Shipping relies heavily on traditions, and changing the working culture requires much work. However, the culture is evolving one step at a time by changing concrete working methods to make them more efficient and safer. From 2008 to 2013, I led the Finnish Lifeboat Institution's cockpit work project to create a working process for high-speed cabined lifeboats. Data from several key maritime organizations was used to assist in the development work. Still, the most significant cultural change was related to the alignment of aviation CRM practices with the maritime operating environment.
For example, as part of the Lifeboat Institution's cockpit work project, a tool was produced and used in electronic route planning to lighten the workload of the lifeboat maneuvering team.
In 2020, I wrote the updated cockpit working procedures of the Finnish Lifeboat Institution, which was published in November (Meripelastusseuran ohjaamotyöskentely, 2020). The revised work instructions deal in detail with the challenges and solutions of cockpit work with fast lifeboats (link to the publication). The updated version of the method is trained in the national courses of the Finnish Lifeboat Institution.
Comparative study on the impact of management work methods on error management in safety-critical work environments, University of Vaasa
In my master's thesis, completed in the spring of 2020, I compared the impact of management working methods on error management in three safety-critical work environments: rescue aviation, specialized medical care, and maritime rescue. The study was carried out at the Management Unit of the University of Vaasa. The study's key conclusion is that the optimization of error management requires skillful variation in the working methods of hierarchical and shared leadership. A demanding task for a manager is to choose a practical way based on, among other things, the growth phase of the working group, the status quo, the object of work, and the manager's capabilities. To be as successful as possible in error management, all employees should be trained in teamwork and error management, as well as technical skills. Success in this requires financial resources and the organization's leadership commitment. In every safety-critical work environment, efforts must be made to increase mutual trust, interactivity, and appreciation among the staff to prevent mistakes and reduce their harmful aftermath. Management is always carried out in cooperation with all working group members. Therefore, the organization's development in error management requires the simultaneous learning of both managers and subordinates.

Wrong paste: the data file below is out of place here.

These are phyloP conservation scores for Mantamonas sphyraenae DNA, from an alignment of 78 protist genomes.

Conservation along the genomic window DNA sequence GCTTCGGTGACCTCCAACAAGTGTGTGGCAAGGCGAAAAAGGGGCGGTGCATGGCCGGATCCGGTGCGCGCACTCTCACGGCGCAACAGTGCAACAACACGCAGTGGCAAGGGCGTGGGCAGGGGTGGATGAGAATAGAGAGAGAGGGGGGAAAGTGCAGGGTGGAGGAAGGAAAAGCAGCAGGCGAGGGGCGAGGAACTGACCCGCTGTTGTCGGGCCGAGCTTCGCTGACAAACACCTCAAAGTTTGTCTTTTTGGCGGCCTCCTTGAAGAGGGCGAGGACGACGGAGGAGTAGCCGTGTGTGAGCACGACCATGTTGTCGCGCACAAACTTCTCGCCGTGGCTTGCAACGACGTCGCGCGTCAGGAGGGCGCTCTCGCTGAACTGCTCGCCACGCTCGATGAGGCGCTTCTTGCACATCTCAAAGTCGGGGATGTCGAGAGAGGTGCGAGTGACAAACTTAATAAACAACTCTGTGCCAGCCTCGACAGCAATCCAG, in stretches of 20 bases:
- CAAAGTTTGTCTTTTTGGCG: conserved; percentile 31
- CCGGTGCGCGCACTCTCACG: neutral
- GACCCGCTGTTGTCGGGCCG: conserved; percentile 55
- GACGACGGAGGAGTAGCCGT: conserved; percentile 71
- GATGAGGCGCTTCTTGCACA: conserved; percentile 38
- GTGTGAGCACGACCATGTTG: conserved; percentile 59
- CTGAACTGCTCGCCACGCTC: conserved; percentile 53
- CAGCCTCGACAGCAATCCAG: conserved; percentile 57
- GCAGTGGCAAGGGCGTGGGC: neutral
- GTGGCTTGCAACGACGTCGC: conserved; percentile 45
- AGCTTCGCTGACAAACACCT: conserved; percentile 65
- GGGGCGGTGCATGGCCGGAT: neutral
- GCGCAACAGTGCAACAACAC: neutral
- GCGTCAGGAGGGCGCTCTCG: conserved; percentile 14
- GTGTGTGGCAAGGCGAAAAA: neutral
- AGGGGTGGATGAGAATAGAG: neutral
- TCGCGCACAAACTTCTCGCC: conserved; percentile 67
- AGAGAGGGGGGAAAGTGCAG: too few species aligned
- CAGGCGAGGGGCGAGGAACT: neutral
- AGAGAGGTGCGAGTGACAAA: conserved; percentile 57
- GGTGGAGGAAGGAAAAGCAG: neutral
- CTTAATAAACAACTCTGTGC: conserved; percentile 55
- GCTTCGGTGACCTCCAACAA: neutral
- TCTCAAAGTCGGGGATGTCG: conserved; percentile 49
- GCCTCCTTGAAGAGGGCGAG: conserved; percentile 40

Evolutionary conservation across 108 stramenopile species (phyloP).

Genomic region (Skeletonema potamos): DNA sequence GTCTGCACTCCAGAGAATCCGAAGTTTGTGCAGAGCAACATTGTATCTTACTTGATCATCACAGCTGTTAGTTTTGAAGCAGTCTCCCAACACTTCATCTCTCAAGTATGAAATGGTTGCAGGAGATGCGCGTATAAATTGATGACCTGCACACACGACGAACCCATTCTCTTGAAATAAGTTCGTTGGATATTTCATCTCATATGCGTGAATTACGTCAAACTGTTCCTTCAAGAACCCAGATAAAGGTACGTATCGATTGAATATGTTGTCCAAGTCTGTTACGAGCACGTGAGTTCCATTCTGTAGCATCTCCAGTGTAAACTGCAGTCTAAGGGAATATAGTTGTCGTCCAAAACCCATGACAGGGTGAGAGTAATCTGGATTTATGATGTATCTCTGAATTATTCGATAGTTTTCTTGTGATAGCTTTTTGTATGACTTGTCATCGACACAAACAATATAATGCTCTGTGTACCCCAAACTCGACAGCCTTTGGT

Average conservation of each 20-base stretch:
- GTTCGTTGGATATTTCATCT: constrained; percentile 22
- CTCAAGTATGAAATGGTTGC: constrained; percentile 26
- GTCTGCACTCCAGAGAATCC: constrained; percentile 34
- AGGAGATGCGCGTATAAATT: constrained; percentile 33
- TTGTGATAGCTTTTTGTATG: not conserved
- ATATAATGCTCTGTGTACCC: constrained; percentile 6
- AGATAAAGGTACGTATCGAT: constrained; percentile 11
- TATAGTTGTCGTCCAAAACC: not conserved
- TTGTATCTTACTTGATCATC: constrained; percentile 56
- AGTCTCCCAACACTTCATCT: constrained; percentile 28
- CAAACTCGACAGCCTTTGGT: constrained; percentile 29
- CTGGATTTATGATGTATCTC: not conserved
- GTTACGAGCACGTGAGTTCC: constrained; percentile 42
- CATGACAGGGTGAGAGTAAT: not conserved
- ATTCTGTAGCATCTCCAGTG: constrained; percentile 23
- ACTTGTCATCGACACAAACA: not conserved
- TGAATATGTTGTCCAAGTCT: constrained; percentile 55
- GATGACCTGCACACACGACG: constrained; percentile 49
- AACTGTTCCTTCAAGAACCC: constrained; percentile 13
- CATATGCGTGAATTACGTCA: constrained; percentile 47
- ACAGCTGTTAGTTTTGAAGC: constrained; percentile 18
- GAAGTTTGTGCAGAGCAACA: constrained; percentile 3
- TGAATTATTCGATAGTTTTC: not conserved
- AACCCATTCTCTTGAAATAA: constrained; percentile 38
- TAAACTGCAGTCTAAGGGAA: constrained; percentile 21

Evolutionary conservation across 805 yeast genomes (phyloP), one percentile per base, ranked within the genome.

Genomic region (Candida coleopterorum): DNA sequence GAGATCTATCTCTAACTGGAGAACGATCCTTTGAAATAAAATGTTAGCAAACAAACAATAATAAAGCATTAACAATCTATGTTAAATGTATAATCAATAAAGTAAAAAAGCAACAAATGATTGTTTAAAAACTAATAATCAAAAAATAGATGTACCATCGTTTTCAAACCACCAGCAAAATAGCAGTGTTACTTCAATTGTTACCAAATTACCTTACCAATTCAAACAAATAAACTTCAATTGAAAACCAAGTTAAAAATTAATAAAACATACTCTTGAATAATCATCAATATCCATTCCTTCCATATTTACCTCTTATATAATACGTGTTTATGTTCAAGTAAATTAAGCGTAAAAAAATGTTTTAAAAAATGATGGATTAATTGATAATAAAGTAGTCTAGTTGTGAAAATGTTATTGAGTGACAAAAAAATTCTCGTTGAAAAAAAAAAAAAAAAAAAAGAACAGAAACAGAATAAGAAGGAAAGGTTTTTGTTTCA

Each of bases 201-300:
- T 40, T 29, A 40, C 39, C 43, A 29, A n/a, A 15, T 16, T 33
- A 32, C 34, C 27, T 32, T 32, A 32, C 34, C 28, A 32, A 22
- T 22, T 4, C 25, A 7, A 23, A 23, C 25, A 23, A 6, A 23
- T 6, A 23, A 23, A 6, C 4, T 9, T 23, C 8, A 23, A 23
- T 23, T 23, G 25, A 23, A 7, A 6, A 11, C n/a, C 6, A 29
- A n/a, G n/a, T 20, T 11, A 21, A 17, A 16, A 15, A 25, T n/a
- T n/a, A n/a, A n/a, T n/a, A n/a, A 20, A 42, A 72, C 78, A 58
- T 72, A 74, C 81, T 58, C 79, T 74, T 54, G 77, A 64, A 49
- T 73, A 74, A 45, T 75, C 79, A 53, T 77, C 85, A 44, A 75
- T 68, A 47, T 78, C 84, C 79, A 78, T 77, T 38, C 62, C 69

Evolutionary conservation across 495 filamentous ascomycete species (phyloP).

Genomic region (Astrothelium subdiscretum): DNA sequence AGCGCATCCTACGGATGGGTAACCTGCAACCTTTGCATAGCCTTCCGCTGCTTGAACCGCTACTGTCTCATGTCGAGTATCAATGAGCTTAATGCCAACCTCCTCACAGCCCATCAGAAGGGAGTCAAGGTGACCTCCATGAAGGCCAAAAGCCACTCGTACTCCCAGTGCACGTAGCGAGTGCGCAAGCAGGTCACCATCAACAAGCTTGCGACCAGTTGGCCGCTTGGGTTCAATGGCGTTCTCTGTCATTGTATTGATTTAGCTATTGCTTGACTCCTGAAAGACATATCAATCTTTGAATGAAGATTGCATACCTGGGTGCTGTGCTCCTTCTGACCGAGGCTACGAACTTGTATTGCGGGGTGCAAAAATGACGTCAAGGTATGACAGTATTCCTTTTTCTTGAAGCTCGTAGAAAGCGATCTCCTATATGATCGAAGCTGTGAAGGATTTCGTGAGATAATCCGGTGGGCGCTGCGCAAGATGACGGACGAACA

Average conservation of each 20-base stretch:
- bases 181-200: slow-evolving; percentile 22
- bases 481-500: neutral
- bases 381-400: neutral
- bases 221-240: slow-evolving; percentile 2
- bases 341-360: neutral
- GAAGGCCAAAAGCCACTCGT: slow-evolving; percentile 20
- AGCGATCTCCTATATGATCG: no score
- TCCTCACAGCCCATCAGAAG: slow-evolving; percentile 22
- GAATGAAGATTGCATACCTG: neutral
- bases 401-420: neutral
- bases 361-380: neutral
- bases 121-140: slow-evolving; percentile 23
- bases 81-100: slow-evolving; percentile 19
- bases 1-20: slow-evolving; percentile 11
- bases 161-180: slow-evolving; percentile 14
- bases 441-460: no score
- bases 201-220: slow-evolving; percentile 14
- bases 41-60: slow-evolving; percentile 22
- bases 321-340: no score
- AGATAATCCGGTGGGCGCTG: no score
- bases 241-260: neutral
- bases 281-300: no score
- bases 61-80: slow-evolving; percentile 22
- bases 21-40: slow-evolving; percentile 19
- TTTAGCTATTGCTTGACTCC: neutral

The permanent address of the publication is:: http://urn.fi/URN:NBN:fi-fe202003026985
Occupational safety and health of paramedics in water area tasks,
Ostrobothnia Rescue Department / Finnish Institute of Occupational Health 78th TSPK Occupational Safety and Health Manager's Course
Emergency care work is carried out outside the hospital, often in demanding safety-critical conditions. In the tasks in the water area, employees are subject to special hazards and hazards that must be taken into account in the risk assessments of organizations. In 2020, I carried out a comprehensive risk assessment for the Ostrobothnia Rescue Department on the work of paramedics in water area tasks. The study was related to the 78th TSPK Occupational Safety and Health Manager's course module of the Finnish Institute of Occupational Health. In emergency care tasks, cooperation between rescue organizations is emphasized. The task- and situation-specific working groups are highly multi-professional. The safety cultures of all organizations involved in emergency medical services in the water area form the basis for paramedics' occupational safety and health. The safety culture is influenced by, among other things, the strategic policies and examples of the management, the values of operations, the attitudes of the personnel, and, for example, the attitude towards learning from mistakes.
Technical competence related to work phases and the use of work equipment, good non-technical skills, and good employee orientation are prerequisites for the safety of work carried out in the water area. In addition, each employee must master the use of personal protective equipment, the procedures for operating in emergencies, the safe operation of watercraft, and the working methods of cooperation organizations. There must be no shortage of personal protective equipment, and workers' equipment must be planned to account for even the most severe incidents.